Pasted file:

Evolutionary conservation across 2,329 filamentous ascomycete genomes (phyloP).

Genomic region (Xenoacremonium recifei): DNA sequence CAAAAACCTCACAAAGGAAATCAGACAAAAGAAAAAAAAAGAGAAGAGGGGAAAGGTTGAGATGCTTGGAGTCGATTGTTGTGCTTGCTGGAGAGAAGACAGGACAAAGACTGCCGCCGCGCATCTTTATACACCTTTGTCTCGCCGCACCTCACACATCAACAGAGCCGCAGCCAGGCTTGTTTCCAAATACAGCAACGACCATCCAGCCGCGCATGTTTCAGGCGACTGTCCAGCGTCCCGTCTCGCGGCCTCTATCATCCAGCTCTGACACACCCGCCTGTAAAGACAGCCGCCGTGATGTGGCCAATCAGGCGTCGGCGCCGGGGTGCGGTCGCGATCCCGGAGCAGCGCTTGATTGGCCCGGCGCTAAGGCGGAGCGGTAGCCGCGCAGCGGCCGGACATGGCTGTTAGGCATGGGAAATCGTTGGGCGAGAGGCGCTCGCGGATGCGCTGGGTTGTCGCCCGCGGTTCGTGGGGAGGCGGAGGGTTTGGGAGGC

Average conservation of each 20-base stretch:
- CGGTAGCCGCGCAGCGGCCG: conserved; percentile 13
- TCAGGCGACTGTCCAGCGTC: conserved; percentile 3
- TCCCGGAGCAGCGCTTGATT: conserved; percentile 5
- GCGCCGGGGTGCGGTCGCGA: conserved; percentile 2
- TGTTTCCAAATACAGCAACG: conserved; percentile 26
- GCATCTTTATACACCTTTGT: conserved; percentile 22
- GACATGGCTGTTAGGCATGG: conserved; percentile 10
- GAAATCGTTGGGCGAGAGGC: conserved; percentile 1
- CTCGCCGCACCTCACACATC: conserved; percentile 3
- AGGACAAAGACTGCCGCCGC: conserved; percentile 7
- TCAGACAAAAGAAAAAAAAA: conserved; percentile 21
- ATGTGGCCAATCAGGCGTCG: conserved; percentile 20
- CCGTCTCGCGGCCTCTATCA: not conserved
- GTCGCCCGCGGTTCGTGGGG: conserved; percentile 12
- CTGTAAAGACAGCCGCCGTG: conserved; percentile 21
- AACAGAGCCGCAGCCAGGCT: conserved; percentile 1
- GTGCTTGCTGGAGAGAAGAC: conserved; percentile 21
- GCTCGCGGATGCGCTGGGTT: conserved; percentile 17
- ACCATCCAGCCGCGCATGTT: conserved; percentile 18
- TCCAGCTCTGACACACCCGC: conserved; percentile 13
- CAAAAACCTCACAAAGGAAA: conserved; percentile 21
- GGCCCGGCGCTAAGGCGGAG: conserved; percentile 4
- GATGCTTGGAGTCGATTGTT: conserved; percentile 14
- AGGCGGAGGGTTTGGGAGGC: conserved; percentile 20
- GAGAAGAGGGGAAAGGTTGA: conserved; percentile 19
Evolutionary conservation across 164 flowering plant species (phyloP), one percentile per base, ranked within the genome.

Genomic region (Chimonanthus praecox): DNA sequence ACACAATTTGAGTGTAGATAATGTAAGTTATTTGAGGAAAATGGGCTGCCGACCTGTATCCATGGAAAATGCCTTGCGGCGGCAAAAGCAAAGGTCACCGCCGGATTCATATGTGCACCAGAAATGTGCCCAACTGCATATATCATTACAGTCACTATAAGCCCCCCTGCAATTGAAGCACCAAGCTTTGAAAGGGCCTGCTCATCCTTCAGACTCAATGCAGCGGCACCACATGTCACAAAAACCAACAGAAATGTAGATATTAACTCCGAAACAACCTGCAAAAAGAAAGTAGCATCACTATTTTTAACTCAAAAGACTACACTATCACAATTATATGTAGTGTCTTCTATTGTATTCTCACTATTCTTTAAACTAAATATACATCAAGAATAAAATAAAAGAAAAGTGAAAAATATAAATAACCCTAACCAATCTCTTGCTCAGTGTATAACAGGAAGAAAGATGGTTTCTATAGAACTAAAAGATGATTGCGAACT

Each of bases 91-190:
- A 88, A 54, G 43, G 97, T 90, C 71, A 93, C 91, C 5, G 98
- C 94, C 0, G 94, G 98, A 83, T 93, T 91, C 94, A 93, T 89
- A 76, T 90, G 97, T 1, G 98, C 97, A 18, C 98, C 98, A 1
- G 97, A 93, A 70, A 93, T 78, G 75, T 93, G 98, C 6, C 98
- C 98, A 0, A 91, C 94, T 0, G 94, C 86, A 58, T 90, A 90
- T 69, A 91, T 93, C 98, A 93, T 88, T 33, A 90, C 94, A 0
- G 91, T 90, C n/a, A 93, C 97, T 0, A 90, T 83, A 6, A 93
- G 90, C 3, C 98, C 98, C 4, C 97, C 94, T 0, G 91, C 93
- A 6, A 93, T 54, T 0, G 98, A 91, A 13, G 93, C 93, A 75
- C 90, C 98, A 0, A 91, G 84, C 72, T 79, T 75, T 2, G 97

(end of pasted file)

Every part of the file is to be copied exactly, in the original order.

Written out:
Evolutionary conservation across 2,329 filamentous ascomycete genomes (phyloP).

Genomic region (Xenoacremonium recifei): DNA sequence CAAAAACCTCACAAAGGAAATCAGACAAAAGAAAAAAAAAGAGAAGAGGGGAAAGGTTGAGATGCTTGGAGTCGATTGTTGTGCTTGCTGGAGAGAAGACAGGACAAAGACTGCCGCCGCGCATCTTTATACACCTTTGTCTCGCCGCACCTCACACATCAACAGAGCCGCAGCCAGGCTTGTTTCCAAATACAGCAACGACCATCCAGCCGCGCATGTTTCAGGCGACTGTCCAGCGTCCCGTCTCGCGGCCTCTATCATCCAGCTCTGACACACCCGCCTGTAAAGACAGCCGCCGTGATGTGGCCAATCAGGCGTCGGCGCCGGGGTGCGGTCGCGATCCCGGAGCAGCGCTTGATTGGCCCGGCGCTAAGGCGGAGCGGTAGCCGCGCAGCGGCCGGACATGGCTGTTAGGCATGGGAAATCGTTGGGCGAGAGGCGCTCGCGGATGCGCTGGGTTGTCGCCCGCGGTTCGTGGGGAGGCGGAGGGTTTGGGAGGC

Average conservation of each 20-base stretch:
- CGGTAGCCGCGCAGCGGCCG: conserved; percentile 13
- TCAGGCGACTGTCCAGCGTC: conserved; percentile 3
- TCCCGGAGCAGCGCTTGATT: conserved; percentile 5
- GCGCCGGGGTGCGGTCGCGA: conserved; percentile 2
- TGTTTCCAAATACAGCAACG: conserved; percentile 26
- GCATCTTTATACACCTTTGT: conserved; percentile 22
- GACATGGCTGTTAGGCATGG: conserved; percentile 10
- GAAATCGTTGGGCGAGAGGC: conserved; percentile 1
- CTCGCCGCACCTCACACATC: conserved; percentile 3
- AGGACAAAGACTGCCGCCGC: conserved; percentile 7
- TCAGACAAAAGAAAAAAAAA: conserved; percentile 21
- ATGTGGCCAATCAGGCGTCG: conserved; percentile 20
- CCGTCTCGCGGCCTCTATCA: not conserved
- GTCGCCCGCGGTTCGTGGGG: conserved; percentile 12
- CTGTAAAGACAGCCGCCGTG: conserved; percentile 21
- AACAGAGCCGCAGCCAGGCT: conserved; percentile 1
- GTGCTTGCTGGAGAGAAGAC: conserved; percentile 21
- GCTCGCGGATGCGCTGGGTT: conserved; percentile 17
- ACCATCCAGCCGCGCATGTT: conserved; percentile 18
- TCCAGCTCTGACACACCCGC: conserved; percentile 13
- CAAAAACCTCACAAAGGAAA: conserved; percentile 21
- GGCCCGGCGCTAAGGCGGAG: conserved; percentile 4
- GATGCTTGGAGTCGATTGTT: conserved; percentile 14
- AGGCGGAGGGTTTGGGAGGC: conserved; percentile 20
- GAGAAGAGGGGAAAGGTTGA: conserved; percentile 19
Evolutionary conservation across 164 flowering plant species (phyloP), one percentile per base, ranked within the genome.

Genomic region (Chimonanthus praecox): DNA sequence ACACAATTTGAGTGTAGATAATGTAAGTTATTTGAGGAAAATGGGCTGCCGACCTGTATCCATGGAAAATGCCTTGCGGCGGCAAAAGCAAAGGTCACCGCCGGATTCATATGTGCACCAGAAATGTGCCCAACTGCATATATCATTACAGTCACTATAAGCCCCCCTGCAATTGAAGCACCAAGCTTTGAAAGGGCCTGCTCATCCTTCAGACTCAATGCAGCGGCACCACATGTCACAAAAACCAACAGAAATGTAGATATTAACTCCGAAACAACCTGCAAAAAGAAAGTAGCATCACTATTTTTAACTCAAAAGACTACACTATCACAATTATATGTAGTGTCTTCTATTGTATTCTCACTATTCTTTAAACTAAATATACATCAAGAATAAAATAAAAGAAAAGTGAAAAATATAAATAACCCTAACCAATCTCTTGCTCAGTGTATAACAGGAAGAAAGATGGTTTCTATAGAACTAAAAGATGATTGCGAACT

Each of bases 91-190:
- A 88, A 54, G 43, G 97, T 90, C 71, A 93, C 91, C 5, G 98
- C 94, C 0, G 94, G 98, A 83, T 93, T 91, C 94, A 93, T 89
- A 76, T 90, G 97, T 1, G 98, C 97, A 18, C 98, C 98, A 1
- G 97, A 93, A 70, A 93, T 78, G 75, T 93, G 98, C 6, C 98
- C 98, A 0, A 91, C 94, T 0, G 94, C 86, A 58, T 90, A 90
- T 69, A 91, T 93, C 98, A 93, T 88, T 33, A 90, C 94, A 0
- G 91, T 90, C n/a, A 93, C 97, T 0, A 90, T 83, A 6, A 93
- G 90, C 3, C 98, C 98, C 4, C 97, C 94, T 0, G 91, C 93
- A 6, A 93, T 54, T 0, G 98, A 91, A 13, G 93, C 93, A 75
- C 90, C 98, A 0, A 91, G 84, C 72, T 79, T 75, T 2, G 97